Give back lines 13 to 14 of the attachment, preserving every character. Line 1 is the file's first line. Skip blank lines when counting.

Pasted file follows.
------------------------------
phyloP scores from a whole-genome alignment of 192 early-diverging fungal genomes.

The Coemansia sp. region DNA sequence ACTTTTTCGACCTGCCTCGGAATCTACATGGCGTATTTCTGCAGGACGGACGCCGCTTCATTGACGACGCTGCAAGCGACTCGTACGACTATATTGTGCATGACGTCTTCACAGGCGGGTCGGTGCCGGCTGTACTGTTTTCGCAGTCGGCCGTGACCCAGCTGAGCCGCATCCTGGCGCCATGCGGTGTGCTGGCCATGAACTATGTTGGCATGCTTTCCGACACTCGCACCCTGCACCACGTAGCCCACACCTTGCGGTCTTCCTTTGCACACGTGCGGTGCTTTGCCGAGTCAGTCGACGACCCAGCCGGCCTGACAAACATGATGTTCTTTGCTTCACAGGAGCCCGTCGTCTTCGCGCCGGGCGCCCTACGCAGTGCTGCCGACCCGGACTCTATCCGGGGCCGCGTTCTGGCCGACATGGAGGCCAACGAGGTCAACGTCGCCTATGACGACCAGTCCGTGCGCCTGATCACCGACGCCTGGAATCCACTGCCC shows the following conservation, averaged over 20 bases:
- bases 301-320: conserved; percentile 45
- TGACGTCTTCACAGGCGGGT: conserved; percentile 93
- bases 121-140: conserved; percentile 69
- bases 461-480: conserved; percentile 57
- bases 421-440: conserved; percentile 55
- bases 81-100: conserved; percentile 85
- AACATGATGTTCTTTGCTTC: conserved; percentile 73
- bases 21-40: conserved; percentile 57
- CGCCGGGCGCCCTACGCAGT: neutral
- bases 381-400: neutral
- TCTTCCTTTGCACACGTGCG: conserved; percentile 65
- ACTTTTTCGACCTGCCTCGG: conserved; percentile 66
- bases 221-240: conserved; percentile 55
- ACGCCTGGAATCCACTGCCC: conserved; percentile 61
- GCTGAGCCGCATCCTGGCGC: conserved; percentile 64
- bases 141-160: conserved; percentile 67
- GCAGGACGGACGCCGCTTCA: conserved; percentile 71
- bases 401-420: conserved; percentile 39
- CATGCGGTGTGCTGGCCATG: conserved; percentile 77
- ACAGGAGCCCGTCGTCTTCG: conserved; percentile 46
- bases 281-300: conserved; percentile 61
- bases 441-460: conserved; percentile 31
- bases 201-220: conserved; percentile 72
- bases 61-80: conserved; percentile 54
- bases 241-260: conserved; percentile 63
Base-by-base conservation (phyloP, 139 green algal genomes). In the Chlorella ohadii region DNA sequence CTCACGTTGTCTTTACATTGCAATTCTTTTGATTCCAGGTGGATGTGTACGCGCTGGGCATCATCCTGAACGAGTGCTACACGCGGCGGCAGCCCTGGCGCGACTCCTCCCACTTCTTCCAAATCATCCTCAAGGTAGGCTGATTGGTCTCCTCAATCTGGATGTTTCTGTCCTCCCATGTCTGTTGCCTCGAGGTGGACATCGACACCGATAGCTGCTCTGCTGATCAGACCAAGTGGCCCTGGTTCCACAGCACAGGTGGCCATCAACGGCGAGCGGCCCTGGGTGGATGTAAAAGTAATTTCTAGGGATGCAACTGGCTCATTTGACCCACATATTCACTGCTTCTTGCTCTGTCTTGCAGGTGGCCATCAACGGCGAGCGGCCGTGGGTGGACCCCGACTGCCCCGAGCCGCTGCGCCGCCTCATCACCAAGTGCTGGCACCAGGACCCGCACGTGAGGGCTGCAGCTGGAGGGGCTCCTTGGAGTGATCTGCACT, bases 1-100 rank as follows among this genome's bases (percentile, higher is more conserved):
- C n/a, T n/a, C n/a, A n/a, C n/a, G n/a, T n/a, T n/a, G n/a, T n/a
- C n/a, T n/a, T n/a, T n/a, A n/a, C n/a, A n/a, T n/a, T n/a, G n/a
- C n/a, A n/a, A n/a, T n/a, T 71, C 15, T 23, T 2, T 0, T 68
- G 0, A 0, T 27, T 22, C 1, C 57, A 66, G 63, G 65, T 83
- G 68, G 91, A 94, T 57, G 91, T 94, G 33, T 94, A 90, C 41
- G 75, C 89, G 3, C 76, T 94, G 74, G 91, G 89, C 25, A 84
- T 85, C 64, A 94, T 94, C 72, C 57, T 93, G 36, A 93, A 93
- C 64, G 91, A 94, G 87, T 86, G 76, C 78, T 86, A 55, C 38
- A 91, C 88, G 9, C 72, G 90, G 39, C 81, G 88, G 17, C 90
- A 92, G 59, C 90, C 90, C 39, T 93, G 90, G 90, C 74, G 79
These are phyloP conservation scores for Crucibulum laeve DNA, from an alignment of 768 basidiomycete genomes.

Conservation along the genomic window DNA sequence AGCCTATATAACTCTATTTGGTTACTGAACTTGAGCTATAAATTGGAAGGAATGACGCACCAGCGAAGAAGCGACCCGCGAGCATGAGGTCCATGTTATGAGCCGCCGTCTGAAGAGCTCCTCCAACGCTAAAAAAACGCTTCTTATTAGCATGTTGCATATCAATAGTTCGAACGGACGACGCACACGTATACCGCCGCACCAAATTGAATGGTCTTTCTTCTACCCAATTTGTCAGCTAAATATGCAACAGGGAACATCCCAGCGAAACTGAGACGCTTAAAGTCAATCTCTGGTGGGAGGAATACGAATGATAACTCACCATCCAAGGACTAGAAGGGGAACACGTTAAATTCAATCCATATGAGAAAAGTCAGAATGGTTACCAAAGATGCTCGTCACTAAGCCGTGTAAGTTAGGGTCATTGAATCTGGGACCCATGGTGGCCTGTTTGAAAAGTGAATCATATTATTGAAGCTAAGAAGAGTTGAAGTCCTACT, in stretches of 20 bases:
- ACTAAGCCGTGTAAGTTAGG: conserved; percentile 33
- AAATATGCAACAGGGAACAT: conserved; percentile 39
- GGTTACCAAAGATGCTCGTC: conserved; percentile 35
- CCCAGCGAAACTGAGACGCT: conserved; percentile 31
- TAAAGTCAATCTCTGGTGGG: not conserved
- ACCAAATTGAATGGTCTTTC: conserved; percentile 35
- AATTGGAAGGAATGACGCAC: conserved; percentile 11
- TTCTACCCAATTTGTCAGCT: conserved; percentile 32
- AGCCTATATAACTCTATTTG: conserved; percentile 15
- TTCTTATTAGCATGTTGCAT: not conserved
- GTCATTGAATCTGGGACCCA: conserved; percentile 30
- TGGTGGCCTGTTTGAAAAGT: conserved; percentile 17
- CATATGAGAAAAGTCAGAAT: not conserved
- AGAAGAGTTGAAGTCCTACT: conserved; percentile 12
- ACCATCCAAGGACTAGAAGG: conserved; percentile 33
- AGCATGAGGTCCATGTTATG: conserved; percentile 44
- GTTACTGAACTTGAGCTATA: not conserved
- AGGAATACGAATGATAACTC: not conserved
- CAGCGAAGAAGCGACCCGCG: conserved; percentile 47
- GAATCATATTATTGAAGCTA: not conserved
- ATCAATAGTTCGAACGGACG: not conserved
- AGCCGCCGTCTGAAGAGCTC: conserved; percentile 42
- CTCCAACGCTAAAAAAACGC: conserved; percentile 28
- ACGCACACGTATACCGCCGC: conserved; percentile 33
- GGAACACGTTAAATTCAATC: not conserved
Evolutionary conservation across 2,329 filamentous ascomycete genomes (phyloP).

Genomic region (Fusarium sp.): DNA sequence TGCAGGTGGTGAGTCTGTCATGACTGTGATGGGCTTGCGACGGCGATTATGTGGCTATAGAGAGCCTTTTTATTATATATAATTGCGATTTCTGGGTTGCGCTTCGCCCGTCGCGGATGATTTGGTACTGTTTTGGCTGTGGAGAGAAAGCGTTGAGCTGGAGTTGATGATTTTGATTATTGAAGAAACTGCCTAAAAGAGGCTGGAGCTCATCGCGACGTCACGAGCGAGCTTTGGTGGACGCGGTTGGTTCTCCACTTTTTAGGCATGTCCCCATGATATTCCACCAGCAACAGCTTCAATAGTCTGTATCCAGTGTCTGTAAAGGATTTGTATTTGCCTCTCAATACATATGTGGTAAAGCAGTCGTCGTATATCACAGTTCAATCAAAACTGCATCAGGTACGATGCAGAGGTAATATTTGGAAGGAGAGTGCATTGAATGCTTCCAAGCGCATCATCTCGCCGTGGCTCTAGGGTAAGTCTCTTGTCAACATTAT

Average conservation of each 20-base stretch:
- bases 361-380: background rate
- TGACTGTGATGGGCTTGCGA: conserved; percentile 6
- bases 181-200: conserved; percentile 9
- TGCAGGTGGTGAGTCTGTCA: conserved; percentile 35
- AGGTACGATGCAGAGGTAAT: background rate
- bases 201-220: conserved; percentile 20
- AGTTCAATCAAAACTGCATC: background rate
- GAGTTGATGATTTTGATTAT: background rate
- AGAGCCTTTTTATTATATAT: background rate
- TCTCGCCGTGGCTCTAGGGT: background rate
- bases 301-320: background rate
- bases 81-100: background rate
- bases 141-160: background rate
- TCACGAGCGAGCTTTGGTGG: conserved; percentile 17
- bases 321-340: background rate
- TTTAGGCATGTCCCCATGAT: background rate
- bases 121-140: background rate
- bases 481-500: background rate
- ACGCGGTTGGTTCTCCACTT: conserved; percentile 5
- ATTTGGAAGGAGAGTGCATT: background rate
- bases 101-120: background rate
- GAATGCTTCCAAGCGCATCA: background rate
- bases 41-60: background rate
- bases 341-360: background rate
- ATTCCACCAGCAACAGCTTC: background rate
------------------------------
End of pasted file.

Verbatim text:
- TCTTCCTTTGCACACGTGCG: conserved; percentile 65
- ACTTTTTCGACCTGCCTCGG: conserved; percentile 66